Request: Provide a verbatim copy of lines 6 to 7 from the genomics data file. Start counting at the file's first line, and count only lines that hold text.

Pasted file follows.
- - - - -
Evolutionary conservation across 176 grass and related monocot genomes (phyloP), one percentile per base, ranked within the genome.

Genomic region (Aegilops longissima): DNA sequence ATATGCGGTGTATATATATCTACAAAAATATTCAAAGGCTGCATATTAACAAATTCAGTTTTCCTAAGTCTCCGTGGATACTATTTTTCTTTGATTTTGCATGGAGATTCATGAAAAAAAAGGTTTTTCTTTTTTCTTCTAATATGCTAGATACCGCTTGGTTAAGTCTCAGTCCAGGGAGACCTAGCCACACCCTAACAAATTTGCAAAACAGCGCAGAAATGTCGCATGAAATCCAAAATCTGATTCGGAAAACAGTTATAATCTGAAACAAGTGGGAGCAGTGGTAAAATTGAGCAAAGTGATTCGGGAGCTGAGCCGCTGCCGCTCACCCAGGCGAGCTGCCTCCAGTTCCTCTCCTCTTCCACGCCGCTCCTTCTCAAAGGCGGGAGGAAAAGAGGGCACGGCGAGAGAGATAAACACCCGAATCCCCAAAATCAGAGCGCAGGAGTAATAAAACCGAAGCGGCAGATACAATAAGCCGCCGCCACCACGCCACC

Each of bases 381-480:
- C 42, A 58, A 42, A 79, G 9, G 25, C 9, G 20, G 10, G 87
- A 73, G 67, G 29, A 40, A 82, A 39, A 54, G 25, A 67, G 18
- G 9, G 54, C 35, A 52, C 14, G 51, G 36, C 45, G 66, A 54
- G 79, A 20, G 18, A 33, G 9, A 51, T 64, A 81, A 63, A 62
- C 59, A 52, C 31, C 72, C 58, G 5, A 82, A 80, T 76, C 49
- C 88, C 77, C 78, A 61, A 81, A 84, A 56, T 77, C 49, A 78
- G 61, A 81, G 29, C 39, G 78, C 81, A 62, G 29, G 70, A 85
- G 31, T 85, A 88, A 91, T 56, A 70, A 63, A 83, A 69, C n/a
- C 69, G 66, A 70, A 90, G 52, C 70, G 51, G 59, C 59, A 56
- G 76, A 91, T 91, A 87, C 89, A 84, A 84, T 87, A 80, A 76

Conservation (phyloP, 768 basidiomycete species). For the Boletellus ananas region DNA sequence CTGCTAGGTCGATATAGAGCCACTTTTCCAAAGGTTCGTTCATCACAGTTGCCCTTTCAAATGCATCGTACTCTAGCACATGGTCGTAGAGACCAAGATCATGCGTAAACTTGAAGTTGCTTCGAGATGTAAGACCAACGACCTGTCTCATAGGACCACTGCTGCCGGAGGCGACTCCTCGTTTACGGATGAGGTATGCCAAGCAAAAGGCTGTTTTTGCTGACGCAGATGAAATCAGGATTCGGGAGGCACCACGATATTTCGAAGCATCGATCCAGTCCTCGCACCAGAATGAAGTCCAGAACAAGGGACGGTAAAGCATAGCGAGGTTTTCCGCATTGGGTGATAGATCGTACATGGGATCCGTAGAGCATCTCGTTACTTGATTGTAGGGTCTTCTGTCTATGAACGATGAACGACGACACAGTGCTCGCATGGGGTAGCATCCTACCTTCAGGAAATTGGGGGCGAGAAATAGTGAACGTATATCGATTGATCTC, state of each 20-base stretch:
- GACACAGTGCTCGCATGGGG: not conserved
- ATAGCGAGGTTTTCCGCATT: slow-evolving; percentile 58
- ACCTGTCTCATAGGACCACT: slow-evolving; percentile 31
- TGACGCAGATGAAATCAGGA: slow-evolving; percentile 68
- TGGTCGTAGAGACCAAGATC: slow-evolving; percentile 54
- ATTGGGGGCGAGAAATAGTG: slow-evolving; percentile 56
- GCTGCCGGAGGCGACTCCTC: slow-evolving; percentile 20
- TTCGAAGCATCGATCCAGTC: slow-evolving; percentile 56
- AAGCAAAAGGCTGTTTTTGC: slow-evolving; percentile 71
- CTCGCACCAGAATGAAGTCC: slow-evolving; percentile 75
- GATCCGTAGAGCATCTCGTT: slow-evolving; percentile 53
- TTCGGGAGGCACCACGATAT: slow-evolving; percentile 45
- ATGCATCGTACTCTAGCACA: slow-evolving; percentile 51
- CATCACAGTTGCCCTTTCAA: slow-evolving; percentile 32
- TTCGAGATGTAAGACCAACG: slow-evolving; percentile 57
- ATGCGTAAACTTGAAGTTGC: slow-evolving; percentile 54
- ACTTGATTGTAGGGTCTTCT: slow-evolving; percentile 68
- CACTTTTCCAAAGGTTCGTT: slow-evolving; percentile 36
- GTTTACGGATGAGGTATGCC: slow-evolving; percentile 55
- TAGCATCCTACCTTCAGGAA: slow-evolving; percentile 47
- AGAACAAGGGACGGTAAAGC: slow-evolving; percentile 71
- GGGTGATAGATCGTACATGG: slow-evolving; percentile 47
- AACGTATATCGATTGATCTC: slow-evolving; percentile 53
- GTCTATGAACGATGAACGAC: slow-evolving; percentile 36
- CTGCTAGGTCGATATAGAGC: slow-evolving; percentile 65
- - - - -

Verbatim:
- G 9, G 54, C 35, A 52, C 14, G 51, G 36, C 45, G 66, A 54
- G 79, A 20, G 18, A 33, G 9, A 51, T 64, A 81, A 63, A 62